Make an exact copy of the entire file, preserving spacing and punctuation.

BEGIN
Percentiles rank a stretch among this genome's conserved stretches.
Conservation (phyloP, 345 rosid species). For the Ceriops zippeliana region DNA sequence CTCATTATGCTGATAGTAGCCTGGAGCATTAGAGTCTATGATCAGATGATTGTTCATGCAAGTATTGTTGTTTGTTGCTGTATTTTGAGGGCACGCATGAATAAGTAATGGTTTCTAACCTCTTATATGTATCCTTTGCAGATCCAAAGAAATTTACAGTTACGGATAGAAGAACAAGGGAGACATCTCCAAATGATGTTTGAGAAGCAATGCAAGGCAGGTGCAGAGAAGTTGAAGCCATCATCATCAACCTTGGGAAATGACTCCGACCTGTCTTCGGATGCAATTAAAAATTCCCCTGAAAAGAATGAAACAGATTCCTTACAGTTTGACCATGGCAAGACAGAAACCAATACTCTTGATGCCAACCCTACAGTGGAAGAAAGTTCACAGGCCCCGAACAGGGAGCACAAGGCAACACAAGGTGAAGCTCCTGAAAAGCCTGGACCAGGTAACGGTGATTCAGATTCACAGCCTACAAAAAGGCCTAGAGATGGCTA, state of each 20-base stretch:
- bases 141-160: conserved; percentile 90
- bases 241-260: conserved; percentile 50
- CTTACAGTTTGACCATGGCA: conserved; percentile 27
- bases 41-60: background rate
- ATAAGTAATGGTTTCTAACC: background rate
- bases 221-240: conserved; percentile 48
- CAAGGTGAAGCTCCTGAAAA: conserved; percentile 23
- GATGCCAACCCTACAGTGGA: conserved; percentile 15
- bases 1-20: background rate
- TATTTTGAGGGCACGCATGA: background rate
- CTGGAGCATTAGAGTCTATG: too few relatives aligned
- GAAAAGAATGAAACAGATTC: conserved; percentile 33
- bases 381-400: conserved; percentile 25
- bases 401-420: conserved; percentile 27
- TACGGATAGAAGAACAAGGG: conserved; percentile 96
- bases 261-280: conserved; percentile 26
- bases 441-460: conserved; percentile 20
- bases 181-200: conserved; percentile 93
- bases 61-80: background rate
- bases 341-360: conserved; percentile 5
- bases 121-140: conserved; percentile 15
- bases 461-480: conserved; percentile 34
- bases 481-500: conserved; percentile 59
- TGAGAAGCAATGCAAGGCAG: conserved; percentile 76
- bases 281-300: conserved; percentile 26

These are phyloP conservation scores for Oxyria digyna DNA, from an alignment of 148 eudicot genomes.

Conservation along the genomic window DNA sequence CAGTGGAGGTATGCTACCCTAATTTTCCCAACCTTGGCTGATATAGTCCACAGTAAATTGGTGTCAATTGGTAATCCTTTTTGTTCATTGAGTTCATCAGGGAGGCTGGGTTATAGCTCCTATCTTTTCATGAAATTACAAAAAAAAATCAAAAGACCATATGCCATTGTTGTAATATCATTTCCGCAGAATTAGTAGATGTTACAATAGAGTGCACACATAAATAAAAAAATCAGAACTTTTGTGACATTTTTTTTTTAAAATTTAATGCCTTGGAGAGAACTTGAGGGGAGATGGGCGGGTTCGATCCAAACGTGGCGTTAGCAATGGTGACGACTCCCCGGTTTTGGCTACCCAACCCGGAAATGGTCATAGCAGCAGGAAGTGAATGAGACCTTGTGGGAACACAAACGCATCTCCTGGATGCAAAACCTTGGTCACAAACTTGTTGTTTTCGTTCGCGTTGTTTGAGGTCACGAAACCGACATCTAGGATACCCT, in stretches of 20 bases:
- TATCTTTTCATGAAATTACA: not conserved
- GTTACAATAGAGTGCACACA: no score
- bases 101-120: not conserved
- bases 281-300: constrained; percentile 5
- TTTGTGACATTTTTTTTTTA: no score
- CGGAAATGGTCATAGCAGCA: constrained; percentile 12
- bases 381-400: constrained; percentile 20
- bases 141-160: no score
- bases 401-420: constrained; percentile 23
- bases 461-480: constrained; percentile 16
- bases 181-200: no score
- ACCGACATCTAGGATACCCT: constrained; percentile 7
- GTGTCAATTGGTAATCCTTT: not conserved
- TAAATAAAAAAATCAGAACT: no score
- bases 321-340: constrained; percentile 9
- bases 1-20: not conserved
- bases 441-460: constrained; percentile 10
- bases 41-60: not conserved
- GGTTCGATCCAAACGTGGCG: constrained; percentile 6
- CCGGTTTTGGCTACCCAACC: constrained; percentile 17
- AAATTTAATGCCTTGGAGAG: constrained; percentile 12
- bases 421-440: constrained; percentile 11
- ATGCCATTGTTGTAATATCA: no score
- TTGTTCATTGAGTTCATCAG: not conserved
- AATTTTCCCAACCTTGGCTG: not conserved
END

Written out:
Percentiles rank a stretch among this genome's conserved stretches.
Conservation (phyloP, 345 rosid species). For the Ceriops zippeliana region DNA sequence CTCATTATGCTGATAGTAGCCTGGAGCATTAGAGTCTATGATCAGATGATTGTTCATGCAAGTATTGTTGTTTGTTGCTGTATTTTGAGGGCACGCATGAATAAGTAATGGTTTCTAACCTCTTATATGTATCCTTTGCAGATCCAAAGAAATTTACAGTTACGGATAGAAGAACAAGGGAGACATCTCCAAATGATGTTTGAGAAGCAATGCAAGGCAGGTGCAGAGAAGTTGAAGCCATCATCATCAACCTTGGGAAATGACTCCGACCTGTCTTCGGATGCAATTAAAAATTCCCCTGAAAAGAATGAAACAGATTCCTTACAGTTTGACCATGGCAAGACAGAAACCAATACTCTTGATGCCAACCCTACAGTGGAAGAAAGTTCACAGGCCCCGAACAGGGAGCACAAGGCAACACAAGGTGAAGCTCCTGAAAAGCCTGGACCAGGTAACGGTGATTCAGATTCACAGCCTACAAAAAGGCCTAGAGATGGCTA, state of each 20-base stretch:
- bases 141-160: conserved; percentile 90
- bases 241-260: conserved; percentile 50
- CTTACAGTTTGACCATGGCA: conserved; percentile 27
- bases 41-60: background rate
- ATAAGTAATGGTTTCTAACC: background rate
- bases 221-240: conserved; percentile 48
- CAAGGTGAAGCTCCTGAAAA: conserved; percentile 23
- GATGCCAACCCTACAGTGGA: conserved; percentile 15
- bases 1-20: background rate
- TATTTTGAGGGCACGCATGA: background rate
- CTGGAGCATTAGAGTCTATG: too few relatives aligned
- GAAAAGAATGAAACAGATTC: conserved; percentile 33
- bases 381-400: conserved; percentile 25
- bases 401-420: conserved; percentile 27
- TACGGATAGAAGAACAAGGG: conserved; percentile 96
- bases 261-280: conserved; percentile 26
- bases 441-460: conserved; percentile 20
- bases 181-200: conserved; percentile 93
- bases 61-80: background rate
- bases 341-360: conserved; percentile 5
- bases 121-140: conserved; percentile 15
- bases 461-480: conserved; percentile 34
- bases 481-500: conserved; percentile 59
- TGAGAAGCAATGCAAGGCAG: conserved; percentile 76
- bases 281-300: conserved; percentile 26

These are phyloP conservation scores for Oxyria digyna DNA, from an alignment of 148 eudicot genomes.

Conservation along the genomic window DNA sequence CAGTGGAGGTATGCTACCCTAATTTTCCCAACCTTGGCTGATATAGTCCACAGTAAATTGGTGTCAATTGGTAATCCTTTTTGTTCATTGAGTTCATCAGGGAGGCTGGGTTATAGCTCCTATCTTTTCATGAAATTACAAAAAAAAATCAAAAGACCATATGCCATTGTTGTAATATCATTTCCGCAGAATTAGTAGATGTTACAATAGAGTGCACACATAAATAAAAAAATCAGAACTTTTGTGACATTTTTTTTTTAAAATTTAATGCCTTGGAGAGAACTTGAGGGGAGATGGGCGGGTTCGATCCAAACGTGGCGTTAGCAATGGTGACGACTCCCCGGTTTTGGCTACCCAACCCGGAAATGGTCATAGCAGCAGGAAGTGAATGAGACCTTGTGGGAACACAAACGCATCTCCTGGATGCAAAACCTTGGTCACAAACTTGTTGTTTTCGTTCGCGTTGTTTGAGGTCACGAAACCGACATCTAGGATACCCT, in stretches of 20 bases:
- TATCTTTTCATGAAATTACA: not conserved
- GTTACAATAGAGTGCACACA: no score
- bases 101-120: not conserved
- bases 281-300: constrained; percentile 5
- TTTGTGACATTTTTTTTTTA: no score
- CGGAAATGGTCATAGCAGCA: constrained; percentile 12
- bases 381-400: constrained; percentile 20
- bases 141-160: no score
- bases 401-420: constrained; percentile 23
- bases 461-480: constrained; percentile 16
- bases 181-200: no score
- ACCGACATCTAGGATACCCT: constrained; percentile 7
- GTGTCAATTGGTAATCCTTT: not conserved
- TAAATAAAAAAATCAGAACT: no score
- bases 321-340: constrained; percentile 9
- bases 1-20: not conserved
- bases 441-460: constrained; percentile 10
- bases 41-60: not conserved
- GGTTCGATCCAAACGTGGCG: constrained; percentile 6
- CCGGTTTTGGCTACCCAACC: constrained; percentile 17
- AAATTTAATGCCTTGGAGAG: constrained; percentile 12
- bases 421-440: constrained; percentile 11
- ATGCCATTGTTGTAATATCA: no score
- TTGTTCATTGAGTTCATCAG: not conserved
- AATTTTCCCAACCTTGGCTG: not conserved